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I have a set of 50,000 time series lasting 31 years (each time series for each of 50,000 cells). I would like to find the probability that the next year will go to 0 given the values in previous years.

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If you assume that you actually can use previous data to infer future data, then: learn the statistical distribution and use it to predict the probability of a future value. A simple recipe would be to take all data and sort it into bins, with each bin index representing one of the possible values in that series, normalize the counted values (i.e. divide the count you got by the total amount of samples) and you get the probability for each of the values.

P.S. don't use this for the stock market :)

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  • $\begingroup$ Thank you! I don't think that would work, as the expectation is that the time series has an upwards trend. Also, I'm trying to retroactively determine the probability of already observed years using previous years (I would like to have probabilities for all years instead of observed data). For earlier years that would mean I would only have one or two years before that. $\endgroup$ – Katie Stevens Aug 22 '18 at 20:55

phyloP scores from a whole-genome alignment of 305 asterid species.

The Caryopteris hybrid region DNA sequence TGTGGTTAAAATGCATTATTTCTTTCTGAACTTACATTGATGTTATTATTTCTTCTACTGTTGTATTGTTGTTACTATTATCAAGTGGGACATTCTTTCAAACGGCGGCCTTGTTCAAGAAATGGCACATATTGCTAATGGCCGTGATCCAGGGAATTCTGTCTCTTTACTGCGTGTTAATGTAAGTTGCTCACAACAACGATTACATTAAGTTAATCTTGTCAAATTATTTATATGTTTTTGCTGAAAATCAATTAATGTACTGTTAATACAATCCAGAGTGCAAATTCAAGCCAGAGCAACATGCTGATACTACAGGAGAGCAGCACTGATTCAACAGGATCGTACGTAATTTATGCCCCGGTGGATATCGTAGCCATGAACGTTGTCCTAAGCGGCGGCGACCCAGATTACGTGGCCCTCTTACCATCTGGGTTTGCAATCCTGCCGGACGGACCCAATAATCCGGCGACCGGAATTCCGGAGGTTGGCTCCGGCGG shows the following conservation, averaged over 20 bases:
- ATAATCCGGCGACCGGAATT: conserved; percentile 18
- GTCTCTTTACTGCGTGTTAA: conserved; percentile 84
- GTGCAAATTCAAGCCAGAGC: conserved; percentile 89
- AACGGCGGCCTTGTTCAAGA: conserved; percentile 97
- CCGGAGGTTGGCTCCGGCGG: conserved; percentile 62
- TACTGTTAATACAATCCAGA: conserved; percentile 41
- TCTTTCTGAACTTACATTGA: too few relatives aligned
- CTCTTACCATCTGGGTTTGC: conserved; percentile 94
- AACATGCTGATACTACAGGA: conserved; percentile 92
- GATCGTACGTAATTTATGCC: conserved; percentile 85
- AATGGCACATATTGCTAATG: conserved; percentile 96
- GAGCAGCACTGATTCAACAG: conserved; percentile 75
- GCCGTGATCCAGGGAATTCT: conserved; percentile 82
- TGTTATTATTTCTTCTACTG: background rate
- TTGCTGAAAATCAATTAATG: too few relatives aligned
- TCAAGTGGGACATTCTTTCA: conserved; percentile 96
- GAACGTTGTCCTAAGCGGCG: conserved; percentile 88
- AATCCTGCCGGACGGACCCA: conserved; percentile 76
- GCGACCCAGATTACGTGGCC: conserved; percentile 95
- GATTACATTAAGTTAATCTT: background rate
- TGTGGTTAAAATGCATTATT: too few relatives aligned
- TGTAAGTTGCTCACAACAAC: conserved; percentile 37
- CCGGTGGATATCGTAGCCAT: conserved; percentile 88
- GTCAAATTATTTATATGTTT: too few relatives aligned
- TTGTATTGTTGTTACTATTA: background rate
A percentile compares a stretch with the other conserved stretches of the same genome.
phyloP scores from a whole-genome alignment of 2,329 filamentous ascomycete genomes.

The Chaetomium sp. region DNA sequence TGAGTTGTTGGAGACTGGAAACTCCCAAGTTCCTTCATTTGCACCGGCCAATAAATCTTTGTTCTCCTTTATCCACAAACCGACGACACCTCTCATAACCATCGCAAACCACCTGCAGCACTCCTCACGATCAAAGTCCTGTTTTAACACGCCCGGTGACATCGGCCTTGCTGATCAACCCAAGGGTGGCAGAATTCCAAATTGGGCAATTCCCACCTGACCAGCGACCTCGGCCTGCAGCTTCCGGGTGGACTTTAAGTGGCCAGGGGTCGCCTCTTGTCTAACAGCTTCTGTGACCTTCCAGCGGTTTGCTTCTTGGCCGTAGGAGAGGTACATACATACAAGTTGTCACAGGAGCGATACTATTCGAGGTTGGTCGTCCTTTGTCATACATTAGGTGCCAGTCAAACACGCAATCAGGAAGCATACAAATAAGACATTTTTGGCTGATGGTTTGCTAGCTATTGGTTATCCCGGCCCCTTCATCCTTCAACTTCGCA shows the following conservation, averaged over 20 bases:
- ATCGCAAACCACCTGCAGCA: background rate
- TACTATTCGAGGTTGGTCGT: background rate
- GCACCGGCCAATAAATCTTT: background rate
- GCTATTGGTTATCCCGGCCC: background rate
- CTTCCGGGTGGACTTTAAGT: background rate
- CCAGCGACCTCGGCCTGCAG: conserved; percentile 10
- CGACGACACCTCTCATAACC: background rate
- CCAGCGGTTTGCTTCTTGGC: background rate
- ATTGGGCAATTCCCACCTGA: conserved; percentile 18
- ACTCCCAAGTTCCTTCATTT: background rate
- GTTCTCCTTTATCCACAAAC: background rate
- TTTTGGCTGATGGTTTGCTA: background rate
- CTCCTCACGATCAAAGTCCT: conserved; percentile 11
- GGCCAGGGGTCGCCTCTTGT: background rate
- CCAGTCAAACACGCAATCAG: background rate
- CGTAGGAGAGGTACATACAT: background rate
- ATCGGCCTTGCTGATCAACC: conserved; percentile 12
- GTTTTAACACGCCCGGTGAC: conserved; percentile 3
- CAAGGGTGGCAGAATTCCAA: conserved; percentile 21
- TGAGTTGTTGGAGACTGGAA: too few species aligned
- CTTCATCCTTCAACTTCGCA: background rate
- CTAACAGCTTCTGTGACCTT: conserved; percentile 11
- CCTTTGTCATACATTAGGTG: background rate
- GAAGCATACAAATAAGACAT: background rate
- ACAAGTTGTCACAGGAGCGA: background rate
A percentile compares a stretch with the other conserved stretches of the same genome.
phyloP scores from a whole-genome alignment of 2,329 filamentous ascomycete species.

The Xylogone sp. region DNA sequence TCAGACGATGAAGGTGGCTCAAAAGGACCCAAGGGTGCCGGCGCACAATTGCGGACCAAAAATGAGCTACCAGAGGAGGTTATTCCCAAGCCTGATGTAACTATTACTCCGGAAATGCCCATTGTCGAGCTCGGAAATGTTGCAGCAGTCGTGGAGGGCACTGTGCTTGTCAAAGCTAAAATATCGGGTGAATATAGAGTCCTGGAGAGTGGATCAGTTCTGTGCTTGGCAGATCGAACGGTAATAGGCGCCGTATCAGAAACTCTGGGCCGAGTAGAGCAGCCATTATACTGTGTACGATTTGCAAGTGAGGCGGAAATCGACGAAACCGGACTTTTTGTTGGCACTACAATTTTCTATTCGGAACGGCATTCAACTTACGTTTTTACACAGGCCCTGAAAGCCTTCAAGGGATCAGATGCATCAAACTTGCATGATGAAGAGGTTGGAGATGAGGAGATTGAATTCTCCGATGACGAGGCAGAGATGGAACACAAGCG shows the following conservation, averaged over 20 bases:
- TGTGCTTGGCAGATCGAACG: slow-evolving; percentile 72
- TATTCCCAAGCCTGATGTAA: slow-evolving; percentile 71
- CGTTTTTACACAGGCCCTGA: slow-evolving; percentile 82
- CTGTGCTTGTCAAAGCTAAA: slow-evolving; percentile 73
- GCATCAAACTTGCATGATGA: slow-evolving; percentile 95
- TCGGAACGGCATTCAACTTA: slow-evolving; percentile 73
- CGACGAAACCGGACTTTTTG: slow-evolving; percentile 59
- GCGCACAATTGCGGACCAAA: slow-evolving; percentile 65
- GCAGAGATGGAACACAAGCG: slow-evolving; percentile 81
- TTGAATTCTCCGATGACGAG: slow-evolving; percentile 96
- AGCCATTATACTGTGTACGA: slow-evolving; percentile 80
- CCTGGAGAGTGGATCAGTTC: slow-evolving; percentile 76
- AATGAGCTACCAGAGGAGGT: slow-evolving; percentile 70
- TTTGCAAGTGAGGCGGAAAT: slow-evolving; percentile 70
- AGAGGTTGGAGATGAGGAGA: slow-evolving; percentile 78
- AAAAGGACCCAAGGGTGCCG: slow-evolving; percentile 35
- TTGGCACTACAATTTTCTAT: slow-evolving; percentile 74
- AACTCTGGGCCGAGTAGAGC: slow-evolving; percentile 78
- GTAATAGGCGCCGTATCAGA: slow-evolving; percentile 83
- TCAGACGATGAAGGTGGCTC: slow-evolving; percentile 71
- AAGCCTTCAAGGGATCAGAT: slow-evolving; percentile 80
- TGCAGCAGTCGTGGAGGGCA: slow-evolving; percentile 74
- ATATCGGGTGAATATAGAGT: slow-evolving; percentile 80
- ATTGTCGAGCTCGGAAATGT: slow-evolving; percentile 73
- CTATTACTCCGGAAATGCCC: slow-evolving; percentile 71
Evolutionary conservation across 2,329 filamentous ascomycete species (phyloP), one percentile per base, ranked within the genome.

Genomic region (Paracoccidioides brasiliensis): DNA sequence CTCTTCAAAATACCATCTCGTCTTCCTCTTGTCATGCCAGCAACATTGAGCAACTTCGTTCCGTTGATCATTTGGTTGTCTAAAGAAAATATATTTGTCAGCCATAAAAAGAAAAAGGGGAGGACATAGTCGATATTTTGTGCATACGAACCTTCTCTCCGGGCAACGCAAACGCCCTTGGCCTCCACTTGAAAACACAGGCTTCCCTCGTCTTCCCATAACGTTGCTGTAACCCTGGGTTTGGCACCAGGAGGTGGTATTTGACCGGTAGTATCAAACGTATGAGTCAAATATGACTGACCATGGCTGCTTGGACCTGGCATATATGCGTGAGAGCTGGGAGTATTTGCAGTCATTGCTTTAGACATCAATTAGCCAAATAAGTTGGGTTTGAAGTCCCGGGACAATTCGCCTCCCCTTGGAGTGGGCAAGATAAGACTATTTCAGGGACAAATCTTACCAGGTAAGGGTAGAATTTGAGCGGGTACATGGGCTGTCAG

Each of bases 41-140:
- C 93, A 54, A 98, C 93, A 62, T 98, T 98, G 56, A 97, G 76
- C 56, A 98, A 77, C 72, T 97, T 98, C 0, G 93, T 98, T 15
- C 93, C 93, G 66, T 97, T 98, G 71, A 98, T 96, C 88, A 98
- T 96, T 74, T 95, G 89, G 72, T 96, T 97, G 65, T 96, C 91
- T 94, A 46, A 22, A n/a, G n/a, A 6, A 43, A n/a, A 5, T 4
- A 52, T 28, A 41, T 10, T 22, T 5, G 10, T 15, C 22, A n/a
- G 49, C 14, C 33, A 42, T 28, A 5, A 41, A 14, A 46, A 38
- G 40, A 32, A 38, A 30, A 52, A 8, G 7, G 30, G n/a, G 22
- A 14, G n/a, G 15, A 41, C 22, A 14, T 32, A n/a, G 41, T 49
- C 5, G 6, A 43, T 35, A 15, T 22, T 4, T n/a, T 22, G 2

• $\begingroup$ "For earlier years that would mean I would only have one or two years before that. " .. Can you please give a detaoiled example of that as I am confused by your words ... $\endgroup$ – IrishStat Aug 22 '18 at 21:43
  • $\begingroup$ if it's has an upwards trend then you can find the running mean and use it (add it) $\endgroup$ – Gomunkul Aug 22 '18 at 22:35
  • $\begingroup$ I have 31 years. I want to estimate the probability each year had of going to 0. So to estimate the probability of year 2 going to 0, I would only have the one data point for year 1. $\endgroup$ – Katie Stevens Aug 23 '18 at 12:11

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